State-level tests underway for equity crowdfunding- report
A report from The Wall Street Journal said a growing number of entrepreneurs have signed up for a test run of sorts of the new federal regulations for equity crowdfunding. The North American Securities Administrators Association told the WSJ that officials in almost a dozen states were enacting or proposing new laws to allow resident entrepreneurs to be get funding from local investors.
Equity crowdfunding arrangements and startups lawyer William Carleton told the WSJ that these are modeled as equity deals where investors get a share of the profits. The stronger campaign to enable entrepreneurs and small companies to get funding came at a time when the Securities and Exchange Commission considers how young businesses can use crowdfunding as permitted in last year's Jumpstart Our Business Startups Act. Although the agency has already released the notice in October, it did not state when the regulations would finally be implemented.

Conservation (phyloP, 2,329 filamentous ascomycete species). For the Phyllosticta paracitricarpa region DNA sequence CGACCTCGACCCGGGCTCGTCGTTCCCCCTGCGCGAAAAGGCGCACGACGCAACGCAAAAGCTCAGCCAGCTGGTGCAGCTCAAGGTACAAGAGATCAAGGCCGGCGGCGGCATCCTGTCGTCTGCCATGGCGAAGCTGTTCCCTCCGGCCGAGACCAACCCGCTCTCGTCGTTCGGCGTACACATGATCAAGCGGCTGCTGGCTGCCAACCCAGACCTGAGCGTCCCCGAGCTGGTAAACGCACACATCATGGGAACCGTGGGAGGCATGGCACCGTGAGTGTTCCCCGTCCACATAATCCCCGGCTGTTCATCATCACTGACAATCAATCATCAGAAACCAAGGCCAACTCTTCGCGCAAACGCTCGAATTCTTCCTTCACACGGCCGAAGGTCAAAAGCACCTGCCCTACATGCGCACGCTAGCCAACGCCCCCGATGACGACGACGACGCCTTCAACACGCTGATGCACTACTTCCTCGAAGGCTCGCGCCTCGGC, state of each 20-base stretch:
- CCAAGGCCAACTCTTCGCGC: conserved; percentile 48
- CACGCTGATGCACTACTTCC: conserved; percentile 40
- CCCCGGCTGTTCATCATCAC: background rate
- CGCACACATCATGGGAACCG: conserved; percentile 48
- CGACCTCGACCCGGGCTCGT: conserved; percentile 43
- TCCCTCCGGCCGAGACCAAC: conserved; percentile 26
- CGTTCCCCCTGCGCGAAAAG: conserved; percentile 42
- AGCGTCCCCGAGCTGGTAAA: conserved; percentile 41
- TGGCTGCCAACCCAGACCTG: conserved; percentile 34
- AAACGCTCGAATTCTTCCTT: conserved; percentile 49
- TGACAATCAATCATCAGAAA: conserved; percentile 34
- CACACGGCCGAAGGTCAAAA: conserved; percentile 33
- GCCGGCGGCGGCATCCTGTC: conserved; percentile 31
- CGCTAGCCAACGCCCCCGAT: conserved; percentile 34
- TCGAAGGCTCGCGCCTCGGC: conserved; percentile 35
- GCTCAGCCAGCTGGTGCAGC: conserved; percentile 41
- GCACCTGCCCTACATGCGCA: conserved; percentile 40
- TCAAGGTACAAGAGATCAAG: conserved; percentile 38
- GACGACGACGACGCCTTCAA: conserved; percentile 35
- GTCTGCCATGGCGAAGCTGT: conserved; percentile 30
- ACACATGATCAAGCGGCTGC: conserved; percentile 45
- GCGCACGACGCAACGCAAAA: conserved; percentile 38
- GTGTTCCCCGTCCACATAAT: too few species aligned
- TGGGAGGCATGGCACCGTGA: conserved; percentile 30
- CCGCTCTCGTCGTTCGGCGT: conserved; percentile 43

One of the companies in Georgia that have informed the state of their intent to use the Invest Georgia Exemption which was put in place two years ago is Bohemian Guitars. The startup, which makes and sells oilcan guitars, was formed by Adam Lee and his brother Shaun. Their company was already able to gather USD 126,000 under the new rules. He said the amount will allow them to make at least 1,000 guitars with a little amount left for marketing and operations.
Lee told the WSJ that crowdfunding entails a lot of effort. Lee said, "It's not just throwing up a profile on a website and investors swarm at you. It's a lot of effort. I had to educate them on crowdfunding and the Invest Georgia Exemption, and had to explain why we were raising money on this unique format. After all those educating points, I had to then move into courting the investors by sharing my business plan and investor deck."